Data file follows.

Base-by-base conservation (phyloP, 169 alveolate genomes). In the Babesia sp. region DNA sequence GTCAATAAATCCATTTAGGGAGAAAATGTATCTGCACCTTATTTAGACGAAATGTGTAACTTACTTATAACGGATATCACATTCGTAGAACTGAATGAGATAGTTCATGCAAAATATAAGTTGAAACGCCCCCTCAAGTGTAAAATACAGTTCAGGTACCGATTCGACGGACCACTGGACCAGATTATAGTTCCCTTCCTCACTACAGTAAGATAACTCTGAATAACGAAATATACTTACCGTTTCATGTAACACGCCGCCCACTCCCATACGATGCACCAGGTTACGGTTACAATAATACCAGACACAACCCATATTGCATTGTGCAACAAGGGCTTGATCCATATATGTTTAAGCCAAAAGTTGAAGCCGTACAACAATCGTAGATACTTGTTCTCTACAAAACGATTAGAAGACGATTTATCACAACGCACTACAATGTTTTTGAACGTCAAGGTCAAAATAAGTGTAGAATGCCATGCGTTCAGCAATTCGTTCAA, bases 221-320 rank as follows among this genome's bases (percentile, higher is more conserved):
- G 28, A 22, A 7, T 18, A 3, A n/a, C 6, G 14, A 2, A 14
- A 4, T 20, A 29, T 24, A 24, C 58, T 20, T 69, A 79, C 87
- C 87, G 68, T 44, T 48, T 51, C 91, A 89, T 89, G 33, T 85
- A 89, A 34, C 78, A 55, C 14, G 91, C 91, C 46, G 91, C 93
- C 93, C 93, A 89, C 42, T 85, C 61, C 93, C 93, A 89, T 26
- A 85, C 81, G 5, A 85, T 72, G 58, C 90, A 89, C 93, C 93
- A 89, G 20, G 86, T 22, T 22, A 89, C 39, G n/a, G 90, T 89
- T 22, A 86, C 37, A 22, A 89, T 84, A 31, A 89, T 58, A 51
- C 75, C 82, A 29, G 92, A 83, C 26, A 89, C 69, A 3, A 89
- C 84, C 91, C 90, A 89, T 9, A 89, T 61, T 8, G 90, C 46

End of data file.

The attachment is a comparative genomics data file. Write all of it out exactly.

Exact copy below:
Base-by-base conservation (phyloP, 169 alveolate genomes). In the Babesia sp. region DNA sequence GTCAATAAATCCATTTAGGGAGAAAATGTATCTGCACCTTATTTAGACGAAATGTGTAACTTACTTATAACGGATATCACATTCGTAGAACTGAATGAGATAGTTCATGCAAAATATAAGTTGAAACGCCCCCTCAAGTGTAAAATACAGTTCAGGTACCGATTCGACGGACCACTGGACCAGATTATAGTTCCCTTCCTCACTACAGTAAGATAACTCTGAATAACGAAATATACTTACCGTTTCATGTAACACGCCGCCCACTCCCATACGATGCACCAGGTTACGGTTACAATAATACCAGACACAACCCATATTGCATTGTGCAACAAGGGCTTGATCCATATATGTTTAAGCCAAAAGTTGAAGCCGTACAACAATCGTAGATACTTGTTCTCTACAAAACGATTAGAAGACGATTTATCACAACGCACTACAATGTTTTTGAACGTCAAGGTCAAAATAAGTGTAGAATGCCATGCGTTCAGCAATTCGTTCAA, bases 221-320 rank as follows among this genome's bases (percentile, higher is more conserved):
- G 28, A 22, A 7, T 18, A 3, A n/a, C 6, G 14, A 2, A 14
- A 4, T 20, A 29, T 24, A 24, C 58, T 20, T 69, A 79, C 87
- C 87, G 68, T 44, T 48, T 51, C 91, A 89, T 89, G 33, T 85
- A 89, A 34, C 78, A 55, C 14, G 91, C 91, C 46, G 91, C 93
- C 93, C 93, A 89, C 42, T 85, C 61, C 93, C 93, A 89, T 26
- A 85, C 81, G 5, A 85, T 72, G 58, C 90, A 89, C 93, C 93
- A 89, G 20, G 86, T 22, T 22, A 89, C 39, G n/a, G 90, T 89
- T 22, A 86, C 37, A 22, A 89, T 84, A 31, A 89, T 58, A 51
- C 75, C 82, A 29, G 92, A 83, C 26, A 89, C 69, A 3, A 89
- C 84, C 91, C 90, A 89, T 9, A 89, T 61, T 8, G 90, C 46